Will a 3 month old, imported hyper-v Active Directory image, synchronise with the primary server?

My primary AD server (and DNS) is a physical machine (Server 2008R2), while my secondary AD server (and secondary DNS) is a hyper-v virtual machine.
My primary server I back up each day, but the secondary vm is backed up as a hyper-v image from 3 months ago.
I lost the virtual secondary server (theft of the host server), and would like to restore (import) the old hyper-v image on the new host server.

If I import the old hyper-v image of the secondary server onto the new host hyper-v server, will it run okay? Or will the new host hardware be a problem for the virtual AD server? I have already imported another non Active Directory vm image to the new host hardware, so I know the hardware is compatible, just I am unsure about AD.
Also, I assume the secondary server, once connected will automatically synchronise with the primary server?
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I'm hoping you'll get an answer from someone with more experience than I, but I believe that you do NOT want to bring the old DC back into the system.  I believe that the proper procedure (since your present DC is working correctly) is to restore the VM such that it can NOT connect to the physical DC, demote the VM from being a DC, connect it to the physical DC, and then promote it to a DC.

When you promote it, synchronization should occur with the other DC.

Again... you should wait for someone with better experience to confirm this.
Alexandre TakacsCTOCommented:
I am pretty sure it will not work "out of the box". If the Domain Controller has been offline for too long, it will have objects on it that were supposed to have been deleted by the tombstoning process. If this happens the Domain Controller will stop replication with it’s partners. You will see an event in the logs with ID 2042, Source NTDS Replication.

See here how to resolve this "by the book"... my advice would be to rebuild the DC...
You can do that but there will be lof of issues which you will face related to usn rollbacks and all..

how ever the supported type to restore is a domain controller would be using system state back up.Please check this below link which has your scenaion mentioned in detail.


Active Protection takes the fight to cryptojacking

While there were several headline-grabbing ransomware attacks during in 2017, another big threat started appearing at the same time that didn’t get the same coverage – illicit cryptomining.

Stephen AbelOnsite Desktop Support EngineerCommented:
Woudn't it be easier to build the second server from ISO and isntall the roles required and do a replication from the main DC to the back up domain controller this will avoid importing any old entries that have been removed on the primary domain control.

This is what exactly is written in the technet doument

If a working copy of the VHD file is available, but no system state backup is available, you can remove the existing virtual machine. Restore the existing virtual machine by using a previous copy of the VHD, but be sure to start it in Directory Services Restore Mode (DSRM) and configure the registry properly, as described in the following section. Then, restart the domain controller in normal mode.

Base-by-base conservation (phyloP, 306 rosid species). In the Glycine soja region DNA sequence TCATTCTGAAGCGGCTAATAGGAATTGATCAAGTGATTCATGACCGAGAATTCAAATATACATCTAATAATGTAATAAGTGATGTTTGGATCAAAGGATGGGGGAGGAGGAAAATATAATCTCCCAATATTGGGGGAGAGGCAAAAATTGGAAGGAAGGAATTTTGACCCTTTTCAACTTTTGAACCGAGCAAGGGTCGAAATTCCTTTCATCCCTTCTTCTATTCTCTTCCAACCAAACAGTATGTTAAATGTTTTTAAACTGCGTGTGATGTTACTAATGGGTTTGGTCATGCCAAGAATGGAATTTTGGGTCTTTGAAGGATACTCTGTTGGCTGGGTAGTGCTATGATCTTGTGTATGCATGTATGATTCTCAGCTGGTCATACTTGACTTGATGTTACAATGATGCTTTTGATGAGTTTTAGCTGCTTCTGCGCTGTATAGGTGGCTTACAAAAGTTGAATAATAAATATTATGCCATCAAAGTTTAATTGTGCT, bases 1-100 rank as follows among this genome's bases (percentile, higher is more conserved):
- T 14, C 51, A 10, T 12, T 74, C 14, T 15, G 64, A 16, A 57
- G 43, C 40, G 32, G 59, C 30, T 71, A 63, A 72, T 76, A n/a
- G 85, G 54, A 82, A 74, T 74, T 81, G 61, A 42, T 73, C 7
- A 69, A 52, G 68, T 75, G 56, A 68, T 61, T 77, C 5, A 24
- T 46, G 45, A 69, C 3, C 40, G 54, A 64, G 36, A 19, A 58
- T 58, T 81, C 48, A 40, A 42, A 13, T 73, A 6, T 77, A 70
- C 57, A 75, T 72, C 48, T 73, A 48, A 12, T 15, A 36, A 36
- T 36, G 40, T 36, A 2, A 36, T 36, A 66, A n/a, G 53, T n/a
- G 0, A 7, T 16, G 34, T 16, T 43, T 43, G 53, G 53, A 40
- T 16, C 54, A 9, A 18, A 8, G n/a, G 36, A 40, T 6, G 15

Use the process in the following illustration to determine the best way to restore your virtualized domain controller.dc.gif
Lotfi BOUCHERITSystem administratorCommented:
i worked in a company where there was lots of connectivity problems, and duration passed several times the period of 60 days. and domain controllers didn't connect correctly.
the solution was to retrieve the domain controller to the central datacenter, depromote it with dcpromo /forceremoval command, the rebuild it safely. the operation takes less than two hours to finish and the ad database was almost 20g of size
Alexandre TakacsCTOCommented:
the operation takes less than two hours to finish and the ad database was almost 20g of size
Well you might have had connectivity issues but boy, when it worked, you had some bandwidth :)

In any case I think the consensus here is the the best course of action id to rebuild the DC.
Rebuild or demote, connect, promote?
hbcitAuthor Commented:
Here is an interesting post: https://www.techieshelp.com/it-has-been-too-long-since-this-machine-replicated/
Is that ONLY for SBS?

Other than this, I am likely going to remove and cleanup the primary controller and then just create another server.

If I had to connect the old server back, beside it not replicating, would this cause any harm to the primary DC?
Alexandre TakacsCTOCommented:
Rebuild or demote, connect, promote?

If it is not too much an issue (ie. if it only runs AD services) I'd go for the rebuild from scratch - you safest bet IMHP

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If the old image is restored without accessing the network and then is demoted, won't it lose all information about the domain?  If so, when reconnected and promoted shouldn't it be like a new server?
hbcitAuthor Commented:
So in the end, I removed the DC from my root DC. I used this this info:

and step 6 here:

I then setup a new Hyper-v vm with the same name from scratch and promoted it. AD and DNS all working again and replicating between the controllers.

THANKS everyone for your help :)
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